Paying My Respects to the Ship of Dreams: 15 Years Later
Last week marked the 100-year anniversary of the sinking of the Titanic. I attended a screening of James Cameron’s re-released Titanic in 3-D, and wanted to write something about the anniversary of the disaster, and my thoughts on revisiting the film again on the big screen.
Having walked the faithfully built movie set for many weeks, I would turn a corner in the wreck and already know, before the bot’s camera even revealed it, what would be there. It was an eerie feeling but somehow also strangely comforting, as if I were somehow home. - James Cameron, “Ghostwalking in Titanic”
April 4, 2012. Today, James Cameron’s epic blockbuster Titanic was re-released in an updated 3-D format. I had been looking forward to this day for over a year, ever since word first got out that Cameron planned to re-release the film in time to honor the April 15 centennial of the great ocean liner’s sinking in 1912.
For those of you who don’t know me, I guess you could call me a Titanic fanatic. I’ve been intrigued by this ship for well over twenty years, ever since my mother bought me a copy of Robert Ballard’s book, Exploring the Titanic. I remember her sitting down with me and opening the book to its first page, which showed a tiny white submarine shining a weak ray of yellow light onto the ghostly shell of a ship on the ocean floor. The submarine was completely dwarfed by the enormity of the ship’s corpse, and everything except the submarine was cast in an eerie blue-tinge. It was as if Ballard and his team had just come upon a sleeping giant and were pausing before their discovery, unsure about whether or not they wanted to awaken it.
I poured over that book, fascinated by the dichotomies expressed in its pictures: on one page, a group of men, filthy and sweaty, stood next to the newly forged links of the the ship’s anchor chains; on the next, women in sparkling evening gowns walked down the wrought-iron Grand Staircase in first-class. Then there was an image of the ship steaming west from Queenstown, Ireland, with nothing in its path but the Atlantic Ocean. Finally, there were the chilling photographs captured from onboard the Carpathia, as the ship raced to rescue the Titanic passengers waiting for help in lifeboats. Could this have happened? I wondered.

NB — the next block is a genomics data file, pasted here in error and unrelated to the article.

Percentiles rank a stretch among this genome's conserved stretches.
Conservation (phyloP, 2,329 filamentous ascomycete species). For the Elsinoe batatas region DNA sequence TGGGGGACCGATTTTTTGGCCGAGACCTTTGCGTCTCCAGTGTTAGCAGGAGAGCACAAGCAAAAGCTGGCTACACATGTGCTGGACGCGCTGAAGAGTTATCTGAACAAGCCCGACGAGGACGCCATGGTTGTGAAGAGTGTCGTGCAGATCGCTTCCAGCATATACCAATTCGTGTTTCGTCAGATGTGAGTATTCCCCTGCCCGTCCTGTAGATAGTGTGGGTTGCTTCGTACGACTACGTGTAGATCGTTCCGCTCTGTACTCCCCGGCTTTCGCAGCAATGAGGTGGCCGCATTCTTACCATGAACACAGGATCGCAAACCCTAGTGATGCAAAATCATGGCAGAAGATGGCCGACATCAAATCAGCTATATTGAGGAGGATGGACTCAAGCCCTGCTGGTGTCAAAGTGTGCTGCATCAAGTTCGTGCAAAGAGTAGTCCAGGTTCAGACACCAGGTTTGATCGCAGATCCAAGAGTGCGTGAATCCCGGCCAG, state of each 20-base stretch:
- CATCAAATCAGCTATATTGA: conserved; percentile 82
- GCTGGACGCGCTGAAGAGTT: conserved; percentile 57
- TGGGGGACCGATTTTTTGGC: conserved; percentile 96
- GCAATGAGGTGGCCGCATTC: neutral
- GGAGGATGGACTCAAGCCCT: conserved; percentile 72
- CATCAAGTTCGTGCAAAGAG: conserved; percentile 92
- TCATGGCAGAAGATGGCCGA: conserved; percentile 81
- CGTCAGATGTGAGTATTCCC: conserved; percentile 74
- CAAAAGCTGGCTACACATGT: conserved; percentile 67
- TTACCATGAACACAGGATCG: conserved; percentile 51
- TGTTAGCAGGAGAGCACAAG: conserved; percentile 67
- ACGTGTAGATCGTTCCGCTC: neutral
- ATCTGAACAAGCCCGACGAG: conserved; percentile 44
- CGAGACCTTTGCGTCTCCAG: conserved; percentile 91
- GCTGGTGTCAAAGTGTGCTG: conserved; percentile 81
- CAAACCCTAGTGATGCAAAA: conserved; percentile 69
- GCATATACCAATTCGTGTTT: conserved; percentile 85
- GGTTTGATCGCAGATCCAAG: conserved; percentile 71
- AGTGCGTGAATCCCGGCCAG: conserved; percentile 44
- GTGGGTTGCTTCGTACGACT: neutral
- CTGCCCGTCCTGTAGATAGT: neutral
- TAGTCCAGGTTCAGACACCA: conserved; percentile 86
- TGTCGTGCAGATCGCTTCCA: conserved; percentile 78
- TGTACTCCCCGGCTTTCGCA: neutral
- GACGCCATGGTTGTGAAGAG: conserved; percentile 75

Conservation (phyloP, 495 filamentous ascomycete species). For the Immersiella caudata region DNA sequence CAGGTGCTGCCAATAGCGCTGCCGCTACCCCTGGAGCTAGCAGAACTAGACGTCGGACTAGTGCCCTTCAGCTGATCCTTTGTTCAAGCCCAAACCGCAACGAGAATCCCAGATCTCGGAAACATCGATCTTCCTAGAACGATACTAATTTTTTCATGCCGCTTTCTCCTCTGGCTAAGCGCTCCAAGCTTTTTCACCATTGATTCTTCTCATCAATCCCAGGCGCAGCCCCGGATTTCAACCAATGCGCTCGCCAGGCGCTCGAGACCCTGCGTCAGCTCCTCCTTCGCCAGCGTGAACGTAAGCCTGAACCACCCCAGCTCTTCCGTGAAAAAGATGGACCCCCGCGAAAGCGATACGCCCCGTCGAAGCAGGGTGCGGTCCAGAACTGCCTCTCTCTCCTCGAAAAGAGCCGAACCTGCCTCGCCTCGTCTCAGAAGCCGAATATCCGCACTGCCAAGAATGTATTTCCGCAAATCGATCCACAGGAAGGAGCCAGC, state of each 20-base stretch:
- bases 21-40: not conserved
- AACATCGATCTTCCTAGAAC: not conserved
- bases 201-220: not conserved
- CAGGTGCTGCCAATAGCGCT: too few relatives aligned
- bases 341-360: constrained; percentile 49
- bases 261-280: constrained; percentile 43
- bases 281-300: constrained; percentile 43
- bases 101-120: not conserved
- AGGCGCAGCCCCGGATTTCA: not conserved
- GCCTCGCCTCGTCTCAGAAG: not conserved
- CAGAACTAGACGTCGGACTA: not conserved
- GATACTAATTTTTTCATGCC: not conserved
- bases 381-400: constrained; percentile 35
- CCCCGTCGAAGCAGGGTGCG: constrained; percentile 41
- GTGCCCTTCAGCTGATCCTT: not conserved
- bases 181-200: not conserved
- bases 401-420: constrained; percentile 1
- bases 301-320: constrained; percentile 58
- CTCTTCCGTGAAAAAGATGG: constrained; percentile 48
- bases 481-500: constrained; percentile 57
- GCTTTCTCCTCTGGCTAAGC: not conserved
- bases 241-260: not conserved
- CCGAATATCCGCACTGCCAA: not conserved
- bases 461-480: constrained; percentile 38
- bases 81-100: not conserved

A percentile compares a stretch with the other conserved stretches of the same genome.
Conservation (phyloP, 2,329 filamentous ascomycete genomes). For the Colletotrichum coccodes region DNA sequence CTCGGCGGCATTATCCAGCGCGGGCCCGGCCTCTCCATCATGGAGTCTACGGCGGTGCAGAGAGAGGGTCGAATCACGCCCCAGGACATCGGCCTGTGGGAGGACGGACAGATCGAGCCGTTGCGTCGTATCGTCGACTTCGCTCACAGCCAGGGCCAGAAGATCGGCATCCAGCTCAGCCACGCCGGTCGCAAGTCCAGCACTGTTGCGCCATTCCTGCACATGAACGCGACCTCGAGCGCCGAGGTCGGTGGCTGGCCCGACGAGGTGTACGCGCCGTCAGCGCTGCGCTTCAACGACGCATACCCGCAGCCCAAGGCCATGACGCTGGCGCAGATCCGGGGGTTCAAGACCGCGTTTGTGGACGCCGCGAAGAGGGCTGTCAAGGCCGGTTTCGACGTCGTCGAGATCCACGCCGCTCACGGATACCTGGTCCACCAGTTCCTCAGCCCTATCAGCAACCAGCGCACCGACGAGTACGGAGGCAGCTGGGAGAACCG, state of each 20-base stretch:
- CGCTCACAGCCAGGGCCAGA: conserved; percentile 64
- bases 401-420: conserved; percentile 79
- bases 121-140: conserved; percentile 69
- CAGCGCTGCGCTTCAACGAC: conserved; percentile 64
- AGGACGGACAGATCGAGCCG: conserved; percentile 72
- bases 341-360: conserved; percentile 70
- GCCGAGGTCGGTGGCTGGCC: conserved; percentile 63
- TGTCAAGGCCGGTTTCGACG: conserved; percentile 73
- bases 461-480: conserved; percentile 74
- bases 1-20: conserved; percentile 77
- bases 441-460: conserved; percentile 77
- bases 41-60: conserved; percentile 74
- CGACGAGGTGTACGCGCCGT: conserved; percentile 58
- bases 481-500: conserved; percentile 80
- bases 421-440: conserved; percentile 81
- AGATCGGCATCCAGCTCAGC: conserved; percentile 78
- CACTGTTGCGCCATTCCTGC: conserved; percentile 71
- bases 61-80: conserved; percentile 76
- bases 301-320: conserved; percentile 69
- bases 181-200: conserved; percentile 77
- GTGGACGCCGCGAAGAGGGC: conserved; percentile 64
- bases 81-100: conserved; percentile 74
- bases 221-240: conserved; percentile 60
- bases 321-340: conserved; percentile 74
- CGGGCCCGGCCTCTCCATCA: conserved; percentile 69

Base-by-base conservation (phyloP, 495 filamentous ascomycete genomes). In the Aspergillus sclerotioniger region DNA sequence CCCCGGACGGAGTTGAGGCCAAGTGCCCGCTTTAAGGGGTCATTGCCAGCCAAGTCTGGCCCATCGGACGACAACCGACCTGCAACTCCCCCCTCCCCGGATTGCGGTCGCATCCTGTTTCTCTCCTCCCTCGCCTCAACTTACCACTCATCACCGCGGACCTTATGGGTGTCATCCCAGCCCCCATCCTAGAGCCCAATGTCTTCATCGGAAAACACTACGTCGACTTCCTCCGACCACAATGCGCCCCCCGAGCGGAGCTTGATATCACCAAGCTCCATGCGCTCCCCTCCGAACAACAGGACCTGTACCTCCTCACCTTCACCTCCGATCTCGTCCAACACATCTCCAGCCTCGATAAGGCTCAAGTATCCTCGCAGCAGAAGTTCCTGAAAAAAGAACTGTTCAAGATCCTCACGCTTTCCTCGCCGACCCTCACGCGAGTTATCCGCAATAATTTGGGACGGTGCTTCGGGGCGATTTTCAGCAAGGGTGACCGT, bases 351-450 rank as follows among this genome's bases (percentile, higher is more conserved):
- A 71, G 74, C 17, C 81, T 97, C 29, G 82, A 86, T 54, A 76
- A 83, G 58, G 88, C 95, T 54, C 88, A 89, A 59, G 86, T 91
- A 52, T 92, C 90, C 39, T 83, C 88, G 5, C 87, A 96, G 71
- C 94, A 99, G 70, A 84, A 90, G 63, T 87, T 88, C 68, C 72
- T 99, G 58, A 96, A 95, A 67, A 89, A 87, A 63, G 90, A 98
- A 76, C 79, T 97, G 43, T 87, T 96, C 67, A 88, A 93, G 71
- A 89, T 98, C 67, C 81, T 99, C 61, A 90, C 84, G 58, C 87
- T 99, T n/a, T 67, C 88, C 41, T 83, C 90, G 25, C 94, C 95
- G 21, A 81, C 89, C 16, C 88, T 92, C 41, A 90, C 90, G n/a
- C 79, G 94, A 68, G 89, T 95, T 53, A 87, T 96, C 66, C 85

Since then, I’ve becoming a bit of a Titanic geek. I’ve read countless books, watched every adaptation of the story on film, seen the Titanic play on Broadway, attending a Titanic walking tour in Manhattan, purchased a Titanic memorabilia set, and, most recently, visited the Titanic Artifact Exhibit.
James Cameron’s film, however, holds a special place in my heart. I was thirteen when this movie was released – thirteen and completely drowning in my love for Leonardo DiCaprio. I know, I know, wasn’t everyone? I remember going home after I found out that he was cast as Jack Dawson and actually praying a silent “thank you” to…whoever I thought was listening. I truly believed, in my thirteen-year-old heart, that this casting was done with me in mind. I couldn’t believe that the two great loves of my life were colliding in this film. Since then, I still feel a certain protectiveness about this film. It’s like that when something like this happens when you’re at an impressionable age. I still feel, on a certain level, that this is my movie. I still listen to the soundtrack, I have read every fanfiction story available online. I’ll never be ready to completely say goodbye to Jack and Rose, and I know I’m not alone. I think the personal investment that so many people have in this film and this story is the reason why its re-release is being embraced so intensely.
So, today, I decided that rather than fight the rush hour crowds in Manhattan to see the movie in the only IMAX 3D theater within a 75-mile radius, and rather than take time off of work to attend the fan sneak preview last night, that I would instead go to my tried and true local and slightly dingy theater and settle for a viewing of Titanic in Real 3D. Why, you might ask? Because said theater is the same one at which I saw the movie for the first time fifteen years ago.